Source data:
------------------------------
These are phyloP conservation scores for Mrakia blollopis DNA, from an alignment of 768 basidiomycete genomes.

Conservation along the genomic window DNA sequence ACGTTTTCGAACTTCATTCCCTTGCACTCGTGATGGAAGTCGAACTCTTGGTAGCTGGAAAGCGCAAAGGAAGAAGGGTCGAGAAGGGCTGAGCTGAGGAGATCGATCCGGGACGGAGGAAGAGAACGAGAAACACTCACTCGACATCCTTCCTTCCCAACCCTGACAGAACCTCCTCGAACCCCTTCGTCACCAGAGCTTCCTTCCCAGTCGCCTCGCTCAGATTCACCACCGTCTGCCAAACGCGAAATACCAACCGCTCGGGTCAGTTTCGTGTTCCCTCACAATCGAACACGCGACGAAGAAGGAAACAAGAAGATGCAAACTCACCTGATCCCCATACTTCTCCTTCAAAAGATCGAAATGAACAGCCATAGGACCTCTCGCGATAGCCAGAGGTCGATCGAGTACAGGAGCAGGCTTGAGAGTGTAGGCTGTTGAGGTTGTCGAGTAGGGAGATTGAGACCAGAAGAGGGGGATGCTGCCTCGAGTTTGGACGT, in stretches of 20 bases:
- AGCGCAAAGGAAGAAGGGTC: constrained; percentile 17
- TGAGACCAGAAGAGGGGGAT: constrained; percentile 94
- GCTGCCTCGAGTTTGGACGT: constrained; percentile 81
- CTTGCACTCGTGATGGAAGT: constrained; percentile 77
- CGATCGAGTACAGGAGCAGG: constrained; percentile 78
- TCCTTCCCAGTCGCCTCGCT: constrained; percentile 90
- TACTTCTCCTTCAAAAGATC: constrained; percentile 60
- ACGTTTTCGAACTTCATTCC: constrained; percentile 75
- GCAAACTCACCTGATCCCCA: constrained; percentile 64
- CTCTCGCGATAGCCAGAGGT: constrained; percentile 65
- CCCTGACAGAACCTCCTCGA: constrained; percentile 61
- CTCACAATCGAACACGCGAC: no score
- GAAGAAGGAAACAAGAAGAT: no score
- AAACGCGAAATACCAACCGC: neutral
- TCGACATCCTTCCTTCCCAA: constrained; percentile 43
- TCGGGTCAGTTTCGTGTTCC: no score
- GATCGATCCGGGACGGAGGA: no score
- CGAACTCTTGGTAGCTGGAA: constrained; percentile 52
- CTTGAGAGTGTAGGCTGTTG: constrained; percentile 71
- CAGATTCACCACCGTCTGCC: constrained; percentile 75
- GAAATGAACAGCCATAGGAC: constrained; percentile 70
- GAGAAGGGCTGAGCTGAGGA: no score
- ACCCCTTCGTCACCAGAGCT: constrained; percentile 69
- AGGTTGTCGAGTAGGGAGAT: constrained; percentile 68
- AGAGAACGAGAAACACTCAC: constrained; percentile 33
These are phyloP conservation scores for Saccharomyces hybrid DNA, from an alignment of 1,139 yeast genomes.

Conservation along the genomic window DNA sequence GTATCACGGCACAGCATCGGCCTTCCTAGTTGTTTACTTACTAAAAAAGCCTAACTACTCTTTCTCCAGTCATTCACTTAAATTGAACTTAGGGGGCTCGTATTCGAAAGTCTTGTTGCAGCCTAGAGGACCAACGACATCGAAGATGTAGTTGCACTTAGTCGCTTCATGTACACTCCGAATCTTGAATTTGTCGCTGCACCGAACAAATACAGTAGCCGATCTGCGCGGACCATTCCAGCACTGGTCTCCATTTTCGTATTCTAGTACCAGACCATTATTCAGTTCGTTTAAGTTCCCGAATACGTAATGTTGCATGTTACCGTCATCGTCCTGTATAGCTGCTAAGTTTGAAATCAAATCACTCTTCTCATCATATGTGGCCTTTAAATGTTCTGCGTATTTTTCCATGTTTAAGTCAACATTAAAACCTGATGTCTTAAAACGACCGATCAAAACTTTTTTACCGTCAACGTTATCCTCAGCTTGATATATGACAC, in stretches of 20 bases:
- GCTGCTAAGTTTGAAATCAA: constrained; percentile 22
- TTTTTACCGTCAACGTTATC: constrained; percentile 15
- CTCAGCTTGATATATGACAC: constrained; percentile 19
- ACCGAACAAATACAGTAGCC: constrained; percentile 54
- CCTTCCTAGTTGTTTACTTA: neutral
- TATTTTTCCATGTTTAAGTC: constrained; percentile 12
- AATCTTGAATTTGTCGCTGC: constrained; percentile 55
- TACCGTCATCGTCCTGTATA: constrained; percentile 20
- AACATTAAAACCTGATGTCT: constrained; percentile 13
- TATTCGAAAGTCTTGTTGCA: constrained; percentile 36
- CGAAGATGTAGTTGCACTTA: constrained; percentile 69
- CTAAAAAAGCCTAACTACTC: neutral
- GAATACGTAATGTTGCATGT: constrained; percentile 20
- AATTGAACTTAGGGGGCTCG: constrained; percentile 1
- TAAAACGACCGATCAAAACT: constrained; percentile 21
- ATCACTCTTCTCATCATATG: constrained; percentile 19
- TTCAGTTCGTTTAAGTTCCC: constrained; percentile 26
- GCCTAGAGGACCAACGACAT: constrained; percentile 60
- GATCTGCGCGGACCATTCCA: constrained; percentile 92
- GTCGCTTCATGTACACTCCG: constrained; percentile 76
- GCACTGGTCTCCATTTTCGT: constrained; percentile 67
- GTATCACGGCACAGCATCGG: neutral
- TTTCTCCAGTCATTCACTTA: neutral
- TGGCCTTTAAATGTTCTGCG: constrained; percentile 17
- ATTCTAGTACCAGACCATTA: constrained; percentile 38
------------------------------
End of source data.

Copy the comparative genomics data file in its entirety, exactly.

These are phyloP conservation scores for Mrakia blollopis DNA, from an alignment of 768 basidiomycete genomes.

Conservation along the genomic window DNA sequence ACGTTTTCGAACTTCATTCCCTTGCACTCGTGATGGAAGTCGAACTCTTGGTAGCTGGAAAGCGCAAAGGAAGAAGGGTCGAGAAGGGCTGAGCTGAGGAGATCGATCCGGGACGGAGGAAGAGAACGAGAAACACTCACTCGACATCCTTCCTTCCCAACCCTGACAGAACCTCCTCGAACCCCTTCGTCACCAGAGCTTCCTTCCCAGTCGCCTCGCTCAGATTCACCACCGTCTGCCAAACGCGAAATACCAACCGCTCGGGTCAGTTTCGTGTTCCCTCACAATCGAACACGCGACGAAGAAGGAAACAAGAAGATGCAAACTCACCTGATCCCCATACTTCTCCTTCAAAAGATCGAAATGAACAGCCATAGGACCTCTCGCGATAGCCAGAGGTCGATCGAGTACAGGAGCAGGCTTGAGAGTGTAGGCTGTTGAGGTTGTCGAGTAGGGAGATTGAGACCAGAAGAGGGGGATGCTGCCTCGAGTTTGGACGT, in stretches of 20 bases:
- AGCGCAAAGGAAGAAGGGTC: constrained; percentile 17
- TGAGACCAGAAGAGGGGGAT: constrained; percentile 94
- GCTGCCTCGAGTTTGGACGT: constrained; percentile 81
- CTTGCACTCGTGATGGAAGT: constrained; percentile 77
- CGATCGAGTACAGGAGCAGG: constrained; percentile 78
- TCCTTCCCAGTCGCCTCGCT: constrained; percentile 90
- TACTTCTCCTTCAAAAGATC: constrained; percentile 60
- ACGTTTTCGAACTTCATTCC: constrained; percentile 75
- GCAAACTCACCTGATCCCCA: constrained; percentile 64
- CTCTCGCGATAGCCAGAGGT: constrained; percentile 65
- CCCTGACAGAACCTCCTCGA: constrained; percentile 61
- CTCACAATCGAACACGCGAC: no score
- GAAGAAGGAAACAAGAAGAT: no score
- AAACGCGAAATACCAACCGC: neutral
- TCGACATCCTTCCTTCCCAA: constrained; percentile 43
- TCGGGTCAGTTTCGTGTTCC: no score
- GATCGATCCGGGACGGAGGA: no score
- CGAACTCTTGGTAGCTGGAA: constrained; percentile 52
- CTTGAGAGTGTAGGCTGTTG: constrained; percentile 71
- CAGATTCACCACCGTCTGCC: constrained; percentile 75
- GAAATGAACAGCCATAGGAC: constrained; percentile 70
- GAGAAGGGCTGAGCTGAGGA: no score
- ACCCCTTCGTCACCAGAGCT: constrained; percentile 69
- AGGTTGTCGAGTAGGGAGAT: constrained; percentile 68
- AGAGAACGAGAAACACTCAC: constrained; percentile 33
These are phyloP conservation scores for Saccharomyces hybrid DNA, from an alignment of 1,139 yeast genomes.

Conservation along the genomic window DNA sequence GTATCACGGCACAGCATCGGCCTTCCTAGTTGTTTACTTACTAAAAAAGCCTAACTACTCTTTCTCCAGTCATTCACTTAAATTGAACTTAGGGGGCTCGTATTCGAAAGTCTTGTTGCAGCCTAGAGGACCAACGACATCGAAGATGTAGTTGCACTTAGTCGCTTCATGTACACTCCGAATCTTGAATTTGTCGCTGCACCGAACAAATACAGTAGCCGATCTGCGCGGACCATTCCAGCACTGGTCTCCATTTTCGTATTCTAGTACCAGACCATTATTCAGTTCGTTTAAGTTCCCGAATACGTAATGTTGCATGTTACCGTCATCGTCCTGTATAGCTGCTAAGTTTGAAATCAAATCACTCTTCTCATCATATGTGGCCTTTAAATGTTCTGCGTATTTTTCCATGTTTAAGTCAACATTAAAACCTGATGTCTTAAAACGACCGATCAAAACTTTTTTACCGTCAACGTTATCCTCAGCTTGATATATGACAC, in stretches of 20 bases:
- GCTGCTAAGTTTGAAATCAA: constrained; percentile 22
- TTTTTACCGTCAACGTTATC: constrained; percentile 15
- CTCAGCTTGATATATGACAC: constrained; percentile 19
- ACCGAACAAATACAGTAGCC: constrained; percentile 54
- CCTTCCTAGTTGTTTACTTA: neutral
- TATTTTTCCATGTTTAAGTC: constrained; percentile 12
- AATCTTGAATTTGTCGCTGC: constrained; percentile 55
- TACCGTCATCGTCCTGTATA: constrained; percentile 20
- AACATTAAAACCTGATGTCT: constrained; percentile 13
- TATTCGAAAGTCTTGTTGCA: constrained; percentile 36
- CGAAGATGTAGTTGCACTTA: constrained; percentile 69
- CTAAAAAAGCCTAACTACTC: neutral
- GAATACGTAATGTTGCATGT: constrained; percentile 20
- AATTGAACTTAGGGGGCTCG: constrained; percentile 1
- TAAAACGACCGATCAAAACT: constrained; percentile 21
- ATCACTCTTCTCATCATATG: constrained; percentile 19
- TTCAGTTCGTTTAAGTTCCC: constrained; percentile 26
- GCCTAGAGGACCAACGACAT: constrained; percentile 60
- GATCTGCGCGGACCATTCCA: constrained; percentile 92
- GTCGCTTCATGTACACTCCG: constrained; percentile 76
- GCACTGGTCTCCATTTTCGT: constrained; percentile 67
- GTATCACGGCACAGCATCGG: neutral
- TTTCTCCAGTCATTCACTTA: neutral
- TGGCCTTTAAATGTTCTGCG: constrained; percentile 17
- ATTCTAGTACCAGACCATTA: constrained; percentile 38